OK, so several blogs have found this little ditty and posted their results. Here's mine: Mingle 2 - Online Dating Here's the best part: So kids, ask mommie before coming here. Oops, I said "coming." Maybe I'll just talk about tummies and bandaids. Boo-boos, I suppose, are out. Depending on punctuation.

One Spleen...

Image
The above is snapped off a page of the book that might have saved my life. Well, no. But it kept my mind off self-pity when I was in the waning months of my tour of duty in Vietnam. Rather than attending only to that part of the world which was within three feet of me, I could ponder the power of the human mind; could hope the stories therein weren't just chemical aberrations. (Likely, of course, they were.) The book is "Be Here Now," by Ram Dass, formerly Richard Alpert PhD, associate of Tim Leary at Harvard; tripper on and contemplater of LSD. A friend sent it (the book, not the pharmaceutical) to me while I was serving my time. (Cool fact: all you had to do with mail to and from Vietnam soldiers was write "free" on the corner, and it got where it was aimed. I hope that's still true for the troops and their families.) The volume is divided into three parts, one of which is actually readable. In the snippet to which I refer, Ram Dass describes his first

Cold Comfort

Image
I've never hugged a bear, but I'm glad there are bair huggers . Because there's one way in which I'm in major conflict with my patients: I like it cold in the OR. They need it warm. Like the dual-control electric blanket that may have saved my marriage, heating devices in the OR allow dichotomy; the patient can be kept toasty while the surgical folk remain cool. Cooler. Anyone who's arrived in an operating room awake enough to recall the experience is likely to have noticed it was cool as the frost on a champagne glass (some may know the rest of that one...) "Yeah, we're trying to cut down on heating bills," I'd say when a patient mentioned it. But the fact is, it's personal: it gets darn hot under surgical gowns, especially the newer water-proof ones. Add a little stress, a little anxiety, and a warm room becomes destructively uncomfortable. Nor is sweating a good thing. Dramatic and surgeon-affirming as it may be to ask the nurse to wipe one&

Seeking Cover

Image
Fully clad in black, she walked the hall toward my office carrying a cane but not using it, accompanied by a daughter and grand-daughter, the latter to be her translator, the former her guide. Clouded over and looking like ivory, her eyes were blind; her face worn and wrinkled, weary and severe; yet her posture was erect and her dignity so profound that I felt as if I were in a regal presence. Her family treated her with deferential honor, and it was clear that I was expected to do so as well. It wasn't hard. If I didn't, it seemed, I might be struck by lightning. This part of the Pacific Northwest is a melting pot. Forty-seven languages are spoken in our school district. Every day, give or take, a new ethnic deli or exotic restaurant opens; I salivate thinking about them. My patient population included many with whom communication was difficult, if fascinating. (My middling Russian, po moyemu nye plokho , comes in handy.) This lady, it was made apparent, was to be referred t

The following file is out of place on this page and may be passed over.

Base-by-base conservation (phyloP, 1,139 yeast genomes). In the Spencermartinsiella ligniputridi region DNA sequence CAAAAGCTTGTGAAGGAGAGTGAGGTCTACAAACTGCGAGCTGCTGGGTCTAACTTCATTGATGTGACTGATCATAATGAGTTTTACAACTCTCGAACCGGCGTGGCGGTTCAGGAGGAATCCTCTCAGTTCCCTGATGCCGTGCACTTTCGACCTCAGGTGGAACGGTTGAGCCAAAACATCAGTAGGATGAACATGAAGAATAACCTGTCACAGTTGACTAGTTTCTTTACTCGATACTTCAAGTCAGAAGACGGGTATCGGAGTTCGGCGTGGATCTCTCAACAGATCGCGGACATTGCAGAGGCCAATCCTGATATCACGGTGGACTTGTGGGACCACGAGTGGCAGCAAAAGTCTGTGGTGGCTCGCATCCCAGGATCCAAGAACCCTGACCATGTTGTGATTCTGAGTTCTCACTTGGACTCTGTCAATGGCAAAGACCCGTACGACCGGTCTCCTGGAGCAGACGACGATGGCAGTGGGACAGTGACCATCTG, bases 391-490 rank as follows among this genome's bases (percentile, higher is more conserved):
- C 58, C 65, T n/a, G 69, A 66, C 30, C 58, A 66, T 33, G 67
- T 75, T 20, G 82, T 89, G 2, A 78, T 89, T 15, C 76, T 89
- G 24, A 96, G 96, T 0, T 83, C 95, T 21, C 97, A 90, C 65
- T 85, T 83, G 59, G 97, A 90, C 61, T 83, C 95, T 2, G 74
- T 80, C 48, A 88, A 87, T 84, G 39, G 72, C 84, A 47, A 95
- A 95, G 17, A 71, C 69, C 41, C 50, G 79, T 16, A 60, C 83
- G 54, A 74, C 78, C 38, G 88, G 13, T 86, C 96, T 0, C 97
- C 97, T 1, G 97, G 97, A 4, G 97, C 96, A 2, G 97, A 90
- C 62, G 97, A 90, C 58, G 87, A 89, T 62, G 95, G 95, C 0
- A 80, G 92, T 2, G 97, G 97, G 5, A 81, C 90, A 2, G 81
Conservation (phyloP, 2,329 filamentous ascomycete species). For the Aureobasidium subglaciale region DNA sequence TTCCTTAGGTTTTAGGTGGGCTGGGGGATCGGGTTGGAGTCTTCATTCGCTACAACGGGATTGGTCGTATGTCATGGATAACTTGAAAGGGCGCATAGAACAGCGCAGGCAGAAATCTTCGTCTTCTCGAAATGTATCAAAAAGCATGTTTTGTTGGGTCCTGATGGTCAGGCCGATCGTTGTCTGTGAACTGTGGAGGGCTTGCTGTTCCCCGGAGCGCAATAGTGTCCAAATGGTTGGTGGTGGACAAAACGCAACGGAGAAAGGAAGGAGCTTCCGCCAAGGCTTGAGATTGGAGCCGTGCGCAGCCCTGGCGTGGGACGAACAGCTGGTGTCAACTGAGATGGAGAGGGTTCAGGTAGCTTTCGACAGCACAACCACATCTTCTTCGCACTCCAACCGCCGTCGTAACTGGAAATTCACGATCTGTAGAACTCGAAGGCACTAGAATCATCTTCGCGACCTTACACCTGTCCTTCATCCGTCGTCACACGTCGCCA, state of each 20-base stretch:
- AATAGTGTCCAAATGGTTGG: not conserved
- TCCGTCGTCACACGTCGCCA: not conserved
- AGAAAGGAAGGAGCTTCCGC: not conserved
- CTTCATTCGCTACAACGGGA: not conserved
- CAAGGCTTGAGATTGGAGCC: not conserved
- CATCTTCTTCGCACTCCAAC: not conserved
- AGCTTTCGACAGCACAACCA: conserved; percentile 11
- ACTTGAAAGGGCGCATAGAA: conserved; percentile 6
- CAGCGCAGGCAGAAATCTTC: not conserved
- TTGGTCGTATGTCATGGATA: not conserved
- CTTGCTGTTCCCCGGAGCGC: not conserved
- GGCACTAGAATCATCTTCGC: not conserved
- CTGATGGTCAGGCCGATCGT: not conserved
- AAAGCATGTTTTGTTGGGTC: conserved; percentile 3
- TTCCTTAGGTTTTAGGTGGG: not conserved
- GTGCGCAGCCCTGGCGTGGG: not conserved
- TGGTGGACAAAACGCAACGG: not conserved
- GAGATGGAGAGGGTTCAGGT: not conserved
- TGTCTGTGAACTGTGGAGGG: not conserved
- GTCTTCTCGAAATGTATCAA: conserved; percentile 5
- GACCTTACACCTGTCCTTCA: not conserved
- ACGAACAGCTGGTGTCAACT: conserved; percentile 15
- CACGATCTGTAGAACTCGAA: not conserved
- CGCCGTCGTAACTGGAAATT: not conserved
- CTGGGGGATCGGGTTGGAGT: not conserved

Details, Details

Image
Having posted most recently about those bad -- if lovely -- drug and equipment reps (also known as "detail" reps), wouldn't you know I'd work with one today? It reminds me there's another side of the coin. There was a scandal a few years ago when it was made known that salespeople for orthopedic prosthetics (hips, I think it was) were actually doing major parts of some operations -- fitting and inserting the joints because the surgeons weren't familiar with them. I never have, and never would allow such a thing (nor is it allowed anywhere, anymore), but there are times I've welcomed such detail folk into the OR. Most of them know their products very well, and when there's some sort of new wrinkle, it's nice to have them around. Here's the likely scenario: Joe's Surgical Supply and Auto Shop comes up with a variation on a stapling device. Or an electrocautery unit, an adhesive dressing. They contact the hospital, or surgery center, and gai